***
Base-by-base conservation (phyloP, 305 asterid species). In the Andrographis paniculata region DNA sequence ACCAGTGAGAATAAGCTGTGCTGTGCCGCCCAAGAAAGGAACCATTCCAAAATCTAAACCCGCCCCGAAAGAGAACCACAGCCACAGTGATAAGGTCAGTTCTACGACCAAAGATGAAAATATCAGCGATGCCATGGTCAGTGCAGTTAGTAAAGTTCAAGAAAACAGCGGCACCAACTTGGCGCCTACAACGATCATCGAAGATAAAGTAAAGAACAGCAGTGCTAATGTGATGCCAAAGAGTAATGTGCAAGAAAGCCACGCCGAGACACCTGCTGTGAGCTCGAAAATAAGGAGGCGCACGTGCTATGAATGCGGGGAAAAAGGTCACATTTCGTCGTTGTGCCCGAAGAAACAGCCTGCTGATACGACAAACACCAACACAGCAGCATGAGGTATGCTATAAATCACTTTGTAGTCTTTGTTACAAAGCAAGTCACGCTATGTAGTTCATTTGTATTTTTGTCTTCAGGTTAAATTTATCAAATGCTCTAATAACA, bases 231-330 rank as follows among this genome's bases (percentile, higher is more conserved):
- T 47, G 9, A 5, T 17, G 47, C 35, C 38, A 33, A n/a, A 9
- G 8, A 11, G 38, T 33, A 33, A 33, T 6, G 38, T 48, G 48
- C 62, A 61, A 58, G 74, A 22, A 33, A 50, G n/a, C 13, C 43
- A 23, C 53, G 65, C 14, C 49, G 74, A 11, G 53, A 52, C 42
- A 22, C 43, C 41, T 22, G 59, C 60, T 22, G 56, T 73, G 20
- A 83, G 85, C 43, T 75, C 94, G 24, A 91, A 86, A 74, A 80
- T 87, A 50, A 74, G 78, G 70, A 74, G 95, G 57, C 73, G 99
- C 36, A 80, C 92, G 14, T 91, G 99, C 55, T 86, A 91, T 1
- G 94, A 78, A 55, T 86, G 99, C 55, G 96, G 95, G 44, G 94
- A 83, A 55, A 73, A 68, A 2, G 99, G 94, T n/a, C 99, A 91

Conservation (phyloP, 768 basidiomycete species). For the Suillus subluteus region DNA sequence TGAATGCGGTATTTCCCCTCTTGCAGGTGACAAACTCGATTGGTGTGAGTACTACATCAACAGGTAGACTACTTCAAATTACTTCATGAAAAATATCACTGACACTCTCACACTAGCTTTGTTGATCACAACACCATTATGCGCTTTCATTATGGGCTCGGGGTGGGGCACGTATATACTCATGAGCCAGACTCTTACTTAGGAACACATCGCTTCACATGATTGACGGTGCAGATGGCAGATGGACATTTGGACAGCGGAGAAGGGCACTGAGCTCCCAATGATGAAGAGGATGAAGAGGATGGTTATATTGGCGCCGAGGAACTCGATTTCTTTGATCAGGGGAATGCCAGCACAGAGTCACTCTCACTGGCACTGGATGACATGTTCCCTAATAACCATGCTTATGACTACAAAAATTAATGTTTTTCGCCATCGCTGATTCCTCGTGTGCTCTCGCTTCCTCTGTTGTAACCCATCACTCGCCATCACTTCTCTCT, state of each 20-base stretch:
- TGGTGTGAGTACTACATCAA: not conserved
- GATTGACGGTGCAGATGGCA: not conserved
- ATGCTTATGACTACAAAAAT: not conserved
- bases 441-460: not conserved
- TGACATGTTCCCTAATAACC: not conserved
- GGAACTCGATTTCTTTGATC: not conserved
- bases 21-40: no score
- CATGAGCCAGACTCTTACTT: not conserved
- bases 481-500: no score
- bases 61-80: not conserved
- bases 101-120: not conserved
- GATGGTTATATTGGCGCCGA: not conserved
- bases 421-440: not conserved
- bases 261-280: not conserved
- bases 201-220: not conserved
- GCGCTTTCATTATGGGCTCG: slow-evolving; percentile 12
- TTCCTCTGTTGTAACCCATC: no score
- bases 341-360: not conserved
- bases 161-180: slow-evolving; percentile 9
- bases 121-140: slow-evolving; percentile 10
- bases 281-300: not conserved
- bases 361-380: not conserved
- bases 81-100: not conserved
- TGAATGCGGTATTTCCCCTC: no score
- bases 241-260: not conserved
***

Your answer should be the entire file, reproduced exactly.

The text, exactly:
Base-by-base conservation (phyloP, 305 asterid species). In the Andrographis paniculata region DNA sequence ACCAGTGAGAATAAGCTGTGCTGTGCCGCCCAAGAAAGGAACCATTCCAAAATCTAAACCCGCCCCGAAAGAGAACCACAGCCACAGTGATAAGGTCAGTTCTACGACCAAAGATGAAAATATCAGCGATGCCATGGTCAGTGCAGTTAGTAAAGTTCAAGAAAACAGCGGCACCAACTTGGCGCCTACAACGATCATCGAAGATAAAGTAAAGAACAGCAGTGCTAATGTGATGCCAAAGAGTAATGTGCAAGAAAGCCACGCCGAGACACCTGCTGTGAGCTCGAAAATAAGGAGGCGCACGTGCTATGAATGCGGGGAAAAAGGTCACATTTCGTCGTTGTGCCCGAAGAAACAGCCTGCTGATACGACAAACACCAACACAGCAGCATGAGGTATGCTATAAATCACTTTGTAGTCTTTGTTACAAAGCAAGTCACGCTATGTAGTTCATTTGTATTTTTGTCTTCAGGTTAAATTTATCAAATGCTCTAATAACA, bases 231-330 rank as follows among this genome's bases (percentile, higher is more conserved):
- T 47, G 9, A 5, T 17, G 47, C 35, C 38, A 33, A n/a, A 9
- G 8, A 11, G 38, T 33, A 33, A 33, T 6, G 38, T 48, G 48
- C 62, A 61, A 58, G 74, A 22, A 33, A 50, G n/a, C 13, C 43
- A 23, C 53, G 65, C 14, C 49, G 74, A 11, G 53, A 52, C 42
- A 22, C 43, C 41, T 22, G 59, C 60, T 22, G 56, T 73, G 20
- A 83, G 85, C 43, T 75, C 94, G 24, A 91, A 86, A 74, A 80
- T 87, A 50, A 74, G 78, G 70, A 74, G 95, G 57, C 73, G 99
- C 36, A 80, C 92, G 14, T 91, G 99, C 55, T 86, A 91, T 1
- G 94, A 78, A 55, T 86, G 99, C 55, G 96, G 95, G 44, G 94
- A 83, A 55, A 73, A 68, A 2, G 99, G 94, T n/a, C 99, A 91

Conservation (phyloP, 768 basidiomycete species). For the Suillus subluteus region DNA sequence TGAATGCGGTATTTCCCCTCTTGCAGGTGACAAACTCGATTGGTGTGAGTACTACATCAACAGGTAGACTACTTCAAATTACTTCATGAAAAATATCACTGACACTCTCACACTAGCTTTGTTGATCACAACACCATTATGCGCTTTCATTATGGGCTCGGGGTGGGGCACGTATATACTCATGAGCCAGACTCTTACTTAGGAACACATCGCTTCACATGATTGACGGTGCAGATGGCAGATGGACATTTGGACAGCGGAGAAGGGCACTGAGCTCCCAATGATGAAGAGGATGAAGAGGATGGTTATATTGGCGCCGAGGAACTCGATTTCTTTGATCAGGGGAATGCCAGCACAGAGTCACTCTCACTGGCACTGGATGACATGTTCCCTAATAACCATGCTTATGACTACAAAAATTAATGTTTTTCGCCATCGCTGATTCCTCGTGTGCTCTCGCTTCCTCTGTTGTAACCCATCACTCGCCATCACTTCTCTCT, state of each 20-base stretch:
- TGGTGTGAGTACTACATCAA: not conserved
- GATTGACGGTGCAGATGGCA: not conserved
- ATGCTTATGACTACAAAAAT: not conserved
- bases 441-460: not conserved
- TGACATGTTCCCTAATAACC: not conserved
- GGAACTCGATTTCTTTGATC: not conserved
- bases 21-40: no score
- CATGAGCCAGACTCTTACTT: not conserved
- bases 481-500: no score
- bases 61-80: not conserved
- bases 101-120: not conserved
- GATGGTTATATTGGCGCCGA: not conserved
- bases 421-440: not conserved
- bases 261-280: not conserved
- bases 201-220: not conserved
- GCGCTTTCATTATGGGCTCG: slow-evolving; percentile 12
- TTCCTCTGTTGTAACCCATC: no score
- bases 341-360: not conserved
- bases 161-180: slow-evolving; percentile 9
- bases 121-140: slow-evolving; percentile 10
- bases 281-300: not conserved
- bases 361-380: not conserved
- bases 81-100: not conserved
- TGAATGCGGTATTTCCCCTC: no score
- bases 241-260: not conserved